Hidradenitis suppurativa: 

It is a chronic, recurrent, debilitating disease that usually presents after puberty with painful, deep seated, inflammatory lesions in the areas of the skin where there is the presence of apocrine glands. These lesions tend to heal with severe scars and keloids, causing distortion of the anatomy in the affected area. 

The recurrent abscesses form sinuses and fistulas become chronic and discharge pus every now and then. 

Hidradenitis Suppurativa is insidious at onset and occurs more commonly in post-pubertal females than males. The diagnosis is made clinically and it is rarely needed to perform a biopsy or culture of the discharge material. Some differential diagnoses to be considered are furuncles, carbuncles, actinomycosis, Crohn’s disease, granuloma inguinale, lymphogranuloma venereum, pilonidal sinus, tuberculosis and ischiorectal abscess.

 This disease appears more frequently in the axillae, inguinal or perianal regions. However, it is not uncommon to find small abscesses in the mammary, gluteal, pubic, upper thigh and retro-auricular regions. Basically, areas where there is abundance of apocrine sweat glands and areas where there is constant rubbing of the skin.

As the disease progresses, new abscesses appear in areas of friction and occluded areas of the skin. They usually begin as tender subcutaneous nodules, which rupture spontaneously to form painful deep dermal abscesses. These can rupture with the discharge or a serous to purulent malodorous fluid, resulting in the soiling of clothes and social embarrassment. Later, there is formation of contractures and strictures which can lead to severe scarring and restriction of certain movements. There is also a higher risk of squamous cell carcinoma formation in the affected areas.  The severity of HS has been graded into three stages as seen in table 1.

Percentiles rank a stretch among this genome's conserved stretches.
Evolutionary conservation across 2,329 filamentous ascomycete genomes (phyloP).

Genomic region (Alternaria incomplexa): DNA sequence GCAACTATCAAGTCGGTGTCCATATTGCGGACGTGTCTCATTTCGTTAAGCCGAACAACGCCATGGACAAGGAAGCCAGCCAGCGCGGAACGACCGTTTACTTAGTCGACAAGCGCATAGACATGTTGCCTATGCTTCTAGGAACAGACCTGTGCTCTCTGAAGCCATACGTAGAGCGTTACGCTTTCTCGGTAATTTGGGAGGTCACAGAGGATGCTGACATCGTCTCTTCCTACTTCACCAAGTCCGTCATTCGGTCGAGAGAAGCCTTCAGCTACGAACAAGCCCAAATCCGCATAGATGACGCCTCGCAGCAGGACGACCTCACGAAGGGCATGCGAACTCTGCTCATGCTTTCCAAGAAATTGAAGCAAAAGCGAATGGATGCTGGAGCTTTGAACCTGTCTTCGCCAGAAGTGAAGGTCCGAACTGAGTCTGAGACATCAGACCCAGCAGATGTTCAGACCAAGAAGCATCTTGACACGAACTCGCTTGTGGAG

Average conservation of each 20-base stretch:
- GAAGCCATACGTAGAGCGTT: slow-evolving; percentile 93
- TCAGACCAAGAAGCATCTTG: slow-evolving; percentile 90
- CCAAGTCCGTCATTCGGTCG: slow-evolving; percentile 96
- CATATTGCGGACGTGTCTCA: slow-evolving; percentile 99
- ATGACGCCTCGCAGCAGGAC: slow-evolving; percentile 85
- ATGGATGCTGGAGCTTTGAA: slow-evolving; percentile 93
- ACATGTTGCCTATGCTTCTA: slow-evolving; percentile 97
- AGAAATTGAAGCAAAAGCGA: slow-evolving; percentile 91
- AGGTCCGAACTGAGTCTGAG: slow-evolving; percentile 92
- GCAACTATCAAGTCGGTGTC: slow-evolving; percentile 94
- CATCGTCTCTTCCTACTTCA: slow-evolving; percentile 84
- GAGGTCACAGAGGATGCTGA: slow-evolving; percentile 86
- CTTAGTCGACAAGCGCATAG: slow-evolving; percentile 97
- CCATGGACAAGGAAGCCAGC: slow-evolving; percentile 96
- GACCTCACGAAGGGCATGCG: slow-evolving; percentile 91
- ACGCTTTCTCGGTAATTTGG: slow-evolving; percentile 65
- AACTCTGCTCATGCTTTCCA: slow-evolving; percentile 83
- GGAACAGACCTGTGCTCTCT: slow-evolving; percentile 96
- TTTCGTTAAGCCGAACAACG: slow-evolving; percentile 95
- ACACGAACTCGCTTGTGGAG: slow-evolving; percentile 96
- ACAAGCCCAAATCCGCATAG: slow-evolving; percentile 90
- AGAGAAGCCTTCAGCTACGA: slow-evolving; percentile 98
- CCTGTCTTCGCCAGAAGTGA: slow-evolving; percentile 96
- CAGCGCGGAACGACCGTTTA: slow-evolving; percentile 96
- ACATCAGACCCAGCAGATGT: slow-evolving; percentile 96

Table 1

Hurley Stage

Extent of disease


Abscess formation (Single or Multiple) without sinus trails


One or more widely separated recurrent abscesses with tract formation and scars


Multiple interconnected trails and abscesses throughout an active area

There have been a few studies suggesting that obesity and smoking can increase the severity of this disease. In obese people, there is sweat retention between the skin folds, maceration, bacterial overgrowth as well as occlusion of the follicular or ductal outlet. Thus, weight loss can improve this disease. The use of tobacco is associated with an increased prevalence of HS and therefore lifestyle changes will benefit sufferers.

Dr R Newaj has a special interest in the treatment of HS and utilises Carbon dioxide laser to improve the lesions.

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